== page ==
Back at PAX PRIME one of the walkout items presented to the Battlefield 3 community group was the Razer Imperator mouse. This mouse (recently upgraded for 2012) offers a lot to like for the gamer. Adjustable thumb button position and buttons on the top quickly control the mouse DPI sensitivity. I’ve found that while you can run the Razer app for creating custom layouts for your gaming needs, I long since ditched the customization and instead I just use the up and down DPI selection. This works right on the mouse and allows me to dial up the DPI sensitivity when in sniper mode while turning things down when in close quarters or heavy movement situations.

Razer Scarab Mouse Pad/Surface

During the Battlefield 3 roll-out some friends at Razer sent over branded items. While I was told to hang on to them for myself, I don’t listen well so we squared away a military member with the Battlefield 3 Imperator and I kept the Battlefield 3 Scarab mouse surface. This is the first time I’ve had something that wasn’t your basic cheap and easy mouse pad we’ve all known and loved. I wasn’t sure how a solid surface was going to do especially since I grew up with PCs where the reason you HAD a mouse pad was because the ball would’ve move for crap on a smooth surface. I’m older now and wiser and after having used this for a few months I can honestly say that where paired with the Imperator Mouse, the movement is warm butter smooth. Highly recommend it.

Blue Snowball microphone

Your microphone choices don’t make a lick of difference! Well, until you hear yourself on a podcast and wonder how you got better reception calling in a mortar strike in the desert than here at home in a quiet room. Once you get irritated and start looking for a quality microphone you quickly run into BLUE. Known for high quality without the need for an advanced degree in audio technology, this microphone is all about getting the job done without the hassle. USB based it is one of the items on my PC rig that plugs in and just works. Amazing audio quality is what you can expect and it is in a price point that wont break the bank but will make you the envy of your audiophile friends.

Logitech Webcam/Microphone

A recent purchase, this came about as a need for better quality in video conferencing and hopefully some Twitch.tv appearance work. After looking around the HD Pro Webcam C910 had what I was looking for at a competitive price. The image is great quality for such a small unit and with those three monitors I needed something that didnt suck up desk space. The C910 hangs on the top of the monitor and offers a low impact footprint with up to full 1080p recording. The software works nicely with Skype and other programs that take advantage of the video source offering little things like face tracking, auto focus and RightLight technology allowing it to adjust to the various lighting situations found in most homes.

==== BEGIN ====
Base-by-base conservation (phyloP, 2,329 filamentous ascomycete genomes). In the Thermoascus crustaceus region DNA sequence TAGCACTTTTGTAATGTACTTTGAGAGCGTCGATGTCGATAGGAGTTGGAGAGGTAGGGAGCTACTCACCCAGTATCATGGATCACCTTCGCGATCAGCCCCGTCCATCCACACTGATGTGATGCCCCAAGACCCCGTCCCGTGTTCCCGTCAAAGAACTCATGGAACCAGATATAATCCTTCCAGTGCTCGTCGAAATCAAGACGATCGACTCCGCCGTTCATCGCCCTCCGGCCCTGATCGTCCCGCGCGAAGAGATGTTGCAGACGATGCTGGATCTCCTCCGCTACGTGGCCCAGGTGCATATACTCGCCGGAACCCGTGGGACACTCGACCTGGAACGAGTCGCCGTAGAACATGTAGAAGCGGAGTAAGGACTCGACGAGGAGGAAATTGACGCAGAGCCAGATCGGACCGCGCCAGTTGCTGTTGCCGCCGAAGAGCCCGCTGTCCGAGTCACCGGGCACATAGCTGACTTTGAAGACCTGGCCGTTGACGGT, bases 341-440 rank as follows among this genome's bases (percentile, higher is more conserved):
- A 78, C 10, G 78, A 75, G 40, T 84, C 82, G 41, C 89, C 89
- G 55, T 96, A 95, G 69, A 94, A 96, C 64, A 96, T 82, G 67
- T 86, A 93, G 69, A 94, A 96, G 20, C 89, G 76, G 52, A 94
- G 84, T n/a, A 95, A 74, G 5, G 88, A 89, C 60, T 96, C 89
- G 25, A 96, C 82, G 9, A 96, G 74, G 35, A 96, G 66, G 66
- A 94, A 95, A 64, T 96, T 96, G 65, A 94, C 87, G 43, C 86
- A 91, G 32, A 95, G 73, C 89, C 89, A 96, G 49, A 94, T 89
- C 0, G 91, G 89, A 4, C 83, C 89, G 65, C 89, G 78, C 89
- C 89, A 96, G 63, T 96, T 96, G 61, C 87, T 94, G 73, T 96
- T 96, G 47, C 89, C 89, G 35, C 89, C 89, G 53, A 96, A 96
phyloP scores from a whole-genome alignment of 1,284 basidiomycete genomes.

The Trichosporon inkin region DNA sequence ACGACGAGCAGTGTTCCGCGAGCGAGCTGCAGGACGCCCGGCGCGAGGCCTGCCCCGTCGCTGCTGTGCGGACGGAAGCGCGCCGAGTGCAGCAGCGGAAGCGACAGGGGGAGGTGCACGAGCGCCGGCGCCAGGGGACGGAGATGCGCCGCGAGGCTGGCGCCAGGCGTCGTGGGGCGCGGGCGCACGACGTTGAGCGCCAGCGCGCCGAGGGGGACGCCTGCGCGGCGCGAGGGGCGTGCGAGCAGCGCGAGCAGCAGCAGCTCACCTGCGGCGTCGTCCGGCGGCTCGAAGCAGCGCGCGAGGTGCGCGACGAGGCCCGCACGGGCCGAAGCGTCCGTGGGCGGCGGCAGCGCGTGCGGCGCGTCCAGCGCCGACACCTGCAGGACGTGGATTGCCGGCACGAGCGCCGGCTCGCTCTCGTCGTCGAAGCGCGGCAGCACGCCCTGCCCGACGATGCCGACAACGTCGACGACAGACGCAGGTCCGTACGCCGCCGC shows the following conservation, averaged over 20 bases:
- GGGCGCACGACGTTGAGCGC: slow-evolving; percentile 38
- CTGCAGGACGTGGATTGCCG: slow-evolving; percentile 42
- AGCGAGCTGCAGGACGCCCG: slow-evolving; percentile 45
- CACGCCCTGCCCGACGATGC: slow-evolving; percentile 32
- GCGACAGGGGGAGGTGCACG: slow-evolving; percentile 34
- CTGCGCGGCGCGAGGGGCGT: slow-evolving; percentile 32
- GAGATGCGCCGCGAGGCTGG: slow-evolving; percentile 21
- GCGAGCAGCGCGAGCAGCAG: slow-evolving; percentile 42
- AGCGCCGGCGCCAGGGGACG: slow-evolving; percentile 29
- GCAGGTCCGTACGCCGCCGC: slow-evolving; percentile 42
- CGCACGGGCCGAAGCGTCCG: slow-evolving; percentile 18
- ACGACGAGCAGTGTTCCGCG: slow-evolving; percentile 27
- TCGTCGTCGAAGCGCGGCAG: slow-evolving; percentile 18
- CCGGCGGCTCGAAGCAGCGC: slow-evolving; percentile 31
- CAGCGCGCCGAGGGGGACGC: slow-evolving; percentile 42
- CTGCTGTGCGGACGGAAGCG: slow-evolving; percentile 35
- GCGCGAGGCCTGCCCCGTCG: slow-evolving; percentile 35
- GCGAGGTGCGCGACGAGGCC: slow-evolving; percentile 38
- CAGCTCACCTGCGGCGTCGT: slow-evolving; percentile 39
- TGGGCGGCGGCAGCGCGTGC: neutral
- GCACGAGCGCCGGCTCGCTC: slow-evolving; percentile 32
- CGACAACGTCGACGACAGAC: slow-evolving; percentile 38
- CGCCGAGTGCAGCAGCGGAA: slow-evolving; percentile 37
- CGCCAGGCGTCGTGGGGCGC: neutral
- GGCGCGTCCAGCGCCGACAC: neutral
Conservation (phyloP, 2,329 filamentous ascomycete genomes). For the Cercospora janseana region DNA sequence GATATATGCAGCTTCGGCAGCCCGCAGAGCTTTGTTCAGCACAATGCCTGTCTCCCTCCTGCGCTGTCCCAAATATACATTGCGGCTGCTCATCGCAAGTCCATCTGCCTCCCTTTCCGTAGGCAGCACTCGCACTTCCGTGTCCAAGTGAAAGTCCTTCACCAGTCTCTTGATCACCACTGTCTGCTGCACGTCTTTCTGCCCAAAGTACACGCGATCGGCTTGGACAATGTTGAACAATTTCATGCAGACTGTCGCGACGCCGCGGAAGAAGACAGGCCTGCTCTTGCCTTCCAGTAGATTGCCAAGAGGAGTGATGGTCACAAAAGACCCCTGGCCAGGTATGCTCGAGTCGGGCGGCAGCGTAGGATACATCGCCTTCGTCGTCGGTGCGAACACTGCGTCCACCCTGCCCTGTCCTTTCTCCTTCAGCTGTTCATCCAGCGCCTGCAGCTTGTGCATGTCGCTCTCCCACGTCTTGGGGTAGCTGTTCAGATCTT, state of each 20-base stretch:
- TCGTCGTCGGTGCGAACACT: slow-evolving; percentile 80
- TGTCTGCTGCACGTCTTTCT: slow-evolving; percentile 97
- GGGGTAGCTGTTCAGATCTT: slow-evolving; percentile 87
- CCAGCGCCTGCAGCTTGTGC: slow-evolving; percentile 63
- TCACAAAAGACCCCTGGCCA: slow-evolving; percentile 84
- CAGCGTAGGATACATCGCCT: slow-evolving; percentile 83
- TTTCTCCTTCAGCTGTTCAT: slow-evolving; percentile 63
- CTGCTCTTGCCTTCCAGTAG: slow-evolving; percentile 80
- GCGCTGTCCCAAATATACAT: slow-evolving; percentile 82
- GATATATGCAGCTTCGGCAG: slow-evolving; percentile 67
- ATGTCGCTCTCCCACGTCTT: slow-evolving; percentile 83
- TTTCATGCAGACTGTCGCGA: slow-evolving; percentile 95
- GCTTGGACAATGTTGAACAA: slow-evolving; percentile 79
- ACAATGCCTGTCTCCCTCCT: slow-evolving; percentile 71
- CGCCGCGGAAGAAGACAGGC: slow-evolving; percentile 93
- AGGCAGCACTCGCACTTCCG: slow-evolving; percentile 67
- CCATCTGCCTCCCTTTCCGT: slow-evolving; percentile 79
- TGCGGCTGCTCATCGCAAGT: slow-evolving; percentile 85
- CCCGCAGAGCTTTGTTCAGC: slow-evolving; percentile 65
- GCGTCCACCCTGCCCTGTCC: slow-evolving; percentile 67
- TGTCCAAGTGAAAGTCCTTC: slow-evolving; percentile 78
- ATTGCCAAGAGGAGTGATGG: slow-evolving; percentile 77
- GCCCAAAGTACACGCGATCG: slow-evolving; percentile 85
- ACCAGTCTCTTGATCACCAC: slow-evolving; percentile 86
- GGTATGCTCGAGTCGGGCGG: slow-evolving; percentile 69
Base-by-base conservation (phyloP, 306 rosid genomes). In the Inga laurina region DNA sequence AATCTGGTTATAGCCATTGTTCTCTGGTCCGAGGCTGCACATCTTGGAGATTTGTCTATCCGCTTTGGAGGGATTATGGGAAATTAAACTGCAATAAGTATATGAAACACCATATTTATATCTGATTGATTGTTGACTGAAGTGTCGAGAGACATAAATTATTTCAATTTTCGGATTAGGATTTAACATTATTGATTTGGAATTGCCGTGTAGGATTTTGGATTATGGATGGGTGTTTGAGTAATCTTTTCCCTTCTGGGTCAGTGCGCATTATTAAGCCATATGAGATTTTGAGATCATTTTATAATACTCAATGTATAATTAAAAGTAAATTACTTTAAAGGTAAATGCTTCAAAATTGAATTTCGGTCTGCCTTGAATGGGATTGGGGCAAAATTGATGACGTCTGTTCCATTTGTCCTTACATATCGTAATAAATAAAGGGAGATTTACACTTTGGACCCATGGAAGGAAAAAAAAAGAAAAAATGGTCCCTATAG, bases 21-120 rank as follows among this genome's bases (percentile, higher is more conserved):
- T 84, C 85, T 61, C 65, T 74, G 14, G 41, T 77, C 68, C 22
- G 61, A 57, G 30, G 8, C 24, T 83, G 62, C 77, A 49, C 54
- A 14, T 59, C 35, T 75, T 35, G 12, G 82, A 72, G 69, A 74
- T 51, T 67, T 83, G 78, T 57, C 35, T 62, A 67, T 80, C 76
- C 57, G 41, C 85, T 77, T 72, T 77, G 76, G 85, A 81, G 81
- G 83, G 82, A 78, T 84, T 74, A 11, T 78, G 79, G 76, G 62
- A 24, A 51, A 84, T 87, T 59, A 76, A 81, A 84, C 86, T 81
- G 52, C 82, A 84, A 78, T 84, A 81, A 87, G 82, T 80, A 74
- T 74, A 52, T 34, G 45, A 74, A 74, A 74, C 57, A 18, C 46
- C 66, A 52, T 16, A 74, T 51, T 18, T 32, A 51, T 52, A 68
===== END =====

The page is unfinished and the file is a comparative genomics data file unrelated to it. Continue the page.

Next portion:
Logitech S220 2.1 speakers w/Subwoofer

I saved this one for last largely because many of you will weep for me. Of the elements put forth so far this is likely the next logical place to place some investment dollars. I do not own a headset anymore (the last plantronics headset bit the dust some time ago and it was a years old and very cheap set) so my audio is limited to a pair of Logitech 2.1 desk speakers I had. The unit isnt even on the Logitech website that I can find but here you can see the details. Now, I should say that while these guys are ‘economical’ they have done fine for now. the volume adjustment stays close so I can make the quick changes based on ambient noise (aka kids, animals, tv’s etc that plague evening gaming) levels. Funny think they got some extra life after my neighbor and I devised a 10″ lift shelf to bring the monitors up higher. the setup creates a bit of a ‘speaker box’ which amplifies the small sound of the speakers and gets me a little more sound from a tiny setup like this.


There you have it, the machine that powers ODG World Headquarters. I could have given you all the crazy performance and clock speed info but hell, you want to know what we use so you can see what else is around or else you just might be interested. If there’s a detail or a test, spec etc that you’d like to hear about in more detail, then add a comment below and lets talk. I’ll be happy to run a diagnostic sheet on hard drive speed if you like or just simply answer questions you might have that you’ve been pondering.

Thanks for your time, I showed you mine, what do you have? What do you recommend that might go well in this setup?